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Rates of CO2 efflux and changes in DOC concentration resulting from the addition of POC to the fluvial system in peatlands

Goulsbra, Claire S., Evans, Martin G., Allott, Tim E. H.
Aquatic sciences 2016 v.78 no.3 pp. 477-489
carbon, carbon dioxide, dissolved organic carbon, mixing, pH, particulate organic carbon, peat, peatlands, storms, streams, watersheds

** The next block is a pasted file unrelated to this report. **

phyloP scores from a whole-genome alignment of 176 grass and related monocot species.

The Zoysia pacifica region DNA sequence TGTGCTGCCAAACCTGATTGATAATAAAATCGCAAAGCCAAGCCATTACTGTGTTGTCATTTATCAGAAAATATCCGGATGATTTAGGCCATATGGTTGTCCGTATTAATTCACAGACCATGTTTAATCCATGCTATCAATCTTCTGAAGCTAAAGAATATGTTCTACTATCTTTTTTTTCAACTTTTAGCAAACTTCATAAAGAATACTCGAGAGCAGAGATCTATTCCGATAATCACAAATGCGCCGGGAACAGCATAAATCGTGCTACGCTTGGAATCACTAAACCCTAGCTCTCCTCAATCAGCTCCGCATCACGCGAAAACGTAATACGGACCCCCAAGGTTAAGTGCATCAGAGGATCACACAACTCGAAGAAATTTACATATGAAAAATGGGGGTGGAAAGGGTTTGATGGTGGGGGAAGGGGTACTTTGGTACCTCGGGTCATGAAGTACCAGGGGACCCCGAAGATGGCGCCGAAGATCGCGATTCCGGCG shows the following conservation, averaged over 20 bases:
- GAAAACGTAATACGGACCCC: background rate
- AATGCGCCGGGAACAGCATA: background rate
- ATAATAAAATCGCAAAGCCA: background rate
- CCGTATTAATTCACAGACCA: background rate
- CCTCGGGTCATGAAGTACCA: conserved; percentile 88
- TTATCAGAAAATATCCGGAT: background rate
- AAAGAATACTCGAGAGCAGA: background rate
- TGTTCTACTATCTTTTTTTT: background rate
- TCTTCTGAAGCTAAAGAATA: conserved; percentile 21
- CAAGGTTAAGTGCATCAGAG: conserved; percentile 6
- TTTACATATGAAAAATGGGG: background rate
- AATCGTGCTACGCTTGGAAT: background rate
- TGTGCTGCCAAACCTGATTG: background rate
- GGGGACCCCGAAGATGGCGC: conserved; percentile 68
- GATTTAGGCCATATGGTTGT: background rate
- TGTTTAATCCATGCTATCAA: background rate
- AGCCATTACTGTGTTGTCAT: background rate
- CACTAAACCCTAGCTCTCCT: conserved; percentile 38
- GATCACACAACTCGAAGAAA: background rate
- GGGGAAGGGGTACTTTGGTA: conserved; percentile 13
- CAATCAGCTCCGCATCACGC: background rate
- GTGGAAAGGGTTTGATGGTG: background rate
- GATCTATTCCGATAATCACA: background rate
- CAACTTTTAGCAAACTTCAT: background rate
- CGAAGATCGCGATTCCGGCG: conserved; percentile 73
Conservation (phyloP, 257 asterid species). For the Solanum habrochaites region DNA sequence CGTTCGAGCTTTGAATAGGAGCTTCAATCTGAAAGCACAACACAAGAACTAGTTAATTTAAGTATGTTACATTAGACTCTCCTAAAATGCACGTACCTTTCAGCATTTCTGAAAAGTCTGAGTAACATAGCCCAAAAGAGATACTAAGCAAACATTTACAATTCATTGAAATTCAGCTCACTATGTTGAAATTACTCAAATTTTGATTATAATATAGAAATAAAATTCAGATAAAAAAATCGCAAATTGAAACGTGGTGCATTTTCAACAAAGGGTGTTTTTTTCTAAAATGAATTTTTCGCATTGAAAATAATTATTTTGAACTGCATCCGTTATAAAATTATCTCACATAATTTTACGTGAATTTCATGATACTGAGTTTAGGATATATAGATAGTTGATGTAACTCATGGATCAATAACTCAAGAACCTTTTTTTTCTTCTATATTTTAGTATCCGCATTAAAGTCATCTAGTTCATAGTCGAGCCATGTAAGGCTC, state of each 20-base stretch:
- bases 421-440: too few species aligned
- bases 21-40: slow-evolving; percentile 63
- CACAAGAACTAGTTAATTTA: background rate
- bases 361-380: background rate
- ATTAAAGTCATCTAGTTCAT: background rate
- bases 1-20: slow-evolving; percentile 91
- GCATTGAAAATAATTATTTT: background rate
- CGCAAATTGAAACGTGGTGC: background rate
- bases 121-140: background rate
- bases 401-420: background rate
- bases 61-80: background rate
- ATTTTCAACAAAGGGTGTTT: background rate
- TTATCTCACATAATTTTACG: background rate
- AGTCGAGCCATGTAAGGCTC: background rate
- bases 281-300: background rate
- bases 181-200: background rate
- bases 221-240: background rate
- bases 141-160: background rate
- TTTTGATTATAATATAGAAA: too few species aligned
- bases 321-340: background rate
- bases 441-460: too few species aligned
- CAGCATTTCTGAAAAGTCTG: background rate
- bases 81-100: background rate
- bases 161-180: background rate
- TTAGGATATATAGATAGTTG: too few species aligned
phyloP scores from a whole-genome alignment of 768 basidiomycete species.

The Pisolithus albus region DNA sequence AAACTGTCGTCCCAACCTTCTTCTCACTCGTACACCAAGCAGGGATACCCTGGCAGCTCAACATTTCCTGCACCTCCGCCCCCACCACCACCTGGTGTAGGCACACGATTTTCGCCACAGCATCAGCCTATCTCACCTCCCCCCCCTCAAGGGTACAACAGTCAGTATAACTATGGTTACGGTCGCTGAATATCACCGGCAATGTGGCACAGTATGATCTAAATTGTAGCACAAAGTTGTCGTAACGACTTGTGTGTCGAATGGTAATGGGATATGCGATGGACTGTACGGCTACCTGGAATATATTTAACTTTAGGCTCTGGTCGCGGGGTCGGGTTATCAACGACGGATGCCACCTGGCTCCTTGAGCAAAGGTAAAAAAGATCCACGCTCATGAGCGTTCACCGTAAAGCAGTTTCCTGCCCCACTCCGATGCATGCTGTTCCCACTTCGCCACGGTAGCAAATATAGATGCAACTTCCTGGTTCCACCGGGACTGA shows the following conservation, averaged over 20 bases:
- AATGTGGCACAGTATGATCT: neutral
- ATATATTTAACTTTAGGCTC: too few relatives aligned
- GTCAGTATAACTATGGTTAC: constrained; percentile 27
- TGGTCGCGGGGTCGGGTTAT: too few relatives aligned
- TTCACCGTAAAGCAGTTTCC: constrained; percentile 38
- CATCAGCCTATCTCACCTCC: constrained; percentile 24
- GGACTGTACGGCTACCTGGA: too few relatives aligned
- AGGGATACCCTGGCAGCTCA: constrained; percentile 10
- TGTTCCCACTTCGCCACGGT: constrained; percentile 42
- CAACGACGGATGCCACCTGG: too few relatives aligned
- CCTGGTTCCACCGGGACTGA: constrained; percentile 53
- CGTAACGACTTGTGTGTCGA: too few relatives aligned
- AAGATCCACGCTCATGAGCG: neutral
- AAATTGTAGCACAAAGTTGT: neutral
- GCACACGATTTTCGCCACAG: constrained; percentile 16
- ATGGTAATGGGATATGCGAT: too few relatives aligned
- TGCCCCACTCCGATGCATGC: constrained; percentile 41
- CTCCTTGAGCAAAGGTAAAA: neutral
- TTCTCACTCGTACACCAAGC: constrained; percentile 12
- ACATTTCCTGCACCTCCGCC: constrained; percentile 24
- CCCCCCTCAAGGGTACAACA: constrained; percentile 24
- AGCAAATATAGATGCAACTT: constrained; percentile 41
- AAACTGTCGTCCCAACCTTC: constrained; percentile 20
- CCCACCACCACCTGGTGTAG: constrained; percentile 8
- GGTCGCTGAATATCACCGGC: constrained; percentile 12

Fluvial systems are increasingly recognised as sites of carbon processing, particularly in peatlands, where high quantities of particulate organic carbon (POC) enter the stream network during storm events. However, the fate of this POC and potential transformations to dissolved and gaseous phases are poorly understood. Here, a series of mixing experiments are undertaken, using particulate organic matter (POM) and streamwater derived from an eroding peat catchment to simulate high quantities of material entering the fluvial system during storm event. Solutions were monitored for CO₂ release and changes in dissolved organic carbon (DOC) concentration. The role of microbial versus physical processes, and the influence of the initial streamwater pH and DOC concentration were also investigated. Results show that the addition of POM to the system leads to high rates of CO₂ release, particularly within the first 24 h. The key control on rates of CO₂ release is the initial DOC concentration of the streamwater used, with highest rates of CO₂ release from solutions with the lowest initial DOC concentration. Rates of DOC production were lower, with average increases in the region of 0.8 mg/l over 24 h. There is evidence to suggest that rates of DOC increase are also influenced by initial streamwater DOC. The rapid rates of CO₂ release from the fluvial system indicate that significant carbon loss to the atmosphere is possible, representing ‘hot moments’ upon the addition of POC to the fluvial system, whereas locations where POC residence times are long will be ‘hot spots’ of carbon transformation.